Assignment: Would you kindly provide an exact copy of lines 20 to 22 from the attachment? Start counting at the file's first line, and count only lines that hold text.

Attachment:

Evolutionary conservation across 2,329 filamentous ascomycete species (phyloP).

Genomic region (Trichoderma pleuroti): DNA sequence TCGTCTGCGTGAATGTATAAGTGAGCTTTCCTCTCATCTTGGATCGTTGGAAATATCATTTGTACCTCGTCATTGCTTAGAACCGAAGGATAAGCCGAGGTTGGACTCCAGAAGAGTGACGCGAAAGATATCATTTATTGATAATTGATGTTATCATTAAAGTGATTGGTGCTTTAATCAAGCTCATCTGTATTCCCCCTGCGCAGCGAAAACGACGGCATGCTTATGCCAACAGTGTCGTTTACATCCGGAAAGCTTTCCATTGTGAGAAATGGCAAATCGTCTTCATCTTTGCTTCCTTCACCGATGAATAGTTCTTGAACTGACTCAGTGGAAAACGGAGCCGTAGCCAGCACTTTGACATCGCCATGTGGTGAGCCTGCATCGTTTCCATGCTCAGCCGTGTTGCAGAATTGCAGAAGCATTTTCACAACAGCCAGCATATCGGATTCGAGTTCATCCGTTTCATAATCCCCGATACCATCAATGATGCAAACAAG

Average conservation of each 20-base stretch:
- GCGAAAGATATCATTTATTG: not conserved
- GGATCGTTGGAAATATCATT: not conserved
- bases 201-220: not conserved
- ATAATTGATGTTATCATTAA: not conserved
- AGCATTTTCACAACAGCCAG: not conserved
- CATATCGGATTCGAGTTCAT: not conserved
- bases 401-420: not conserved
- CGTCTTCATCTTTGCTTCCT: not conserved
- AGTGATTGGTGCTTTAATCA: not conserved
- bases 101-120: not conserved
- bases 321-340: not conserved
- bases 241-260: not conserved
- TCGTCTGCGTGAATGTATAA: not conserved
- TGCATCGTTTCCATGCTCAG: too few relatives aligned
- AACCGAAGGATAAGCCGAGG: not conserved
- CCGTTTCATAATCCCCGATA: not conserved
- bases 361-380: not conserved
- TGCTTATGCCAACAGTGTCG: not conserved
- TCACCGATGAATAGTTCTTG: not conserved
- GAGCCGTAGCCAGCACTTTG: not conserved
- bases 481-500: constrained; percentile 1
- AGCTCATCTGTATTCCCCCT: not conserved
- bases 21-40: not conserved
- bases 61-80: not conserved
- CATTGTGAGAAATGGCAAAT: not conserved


- bases 361-380: not conserved
- TGCTTATGCCAACAGTGTCG: not conserved
- TCACCGATGAATAGTTCTTG: not conserved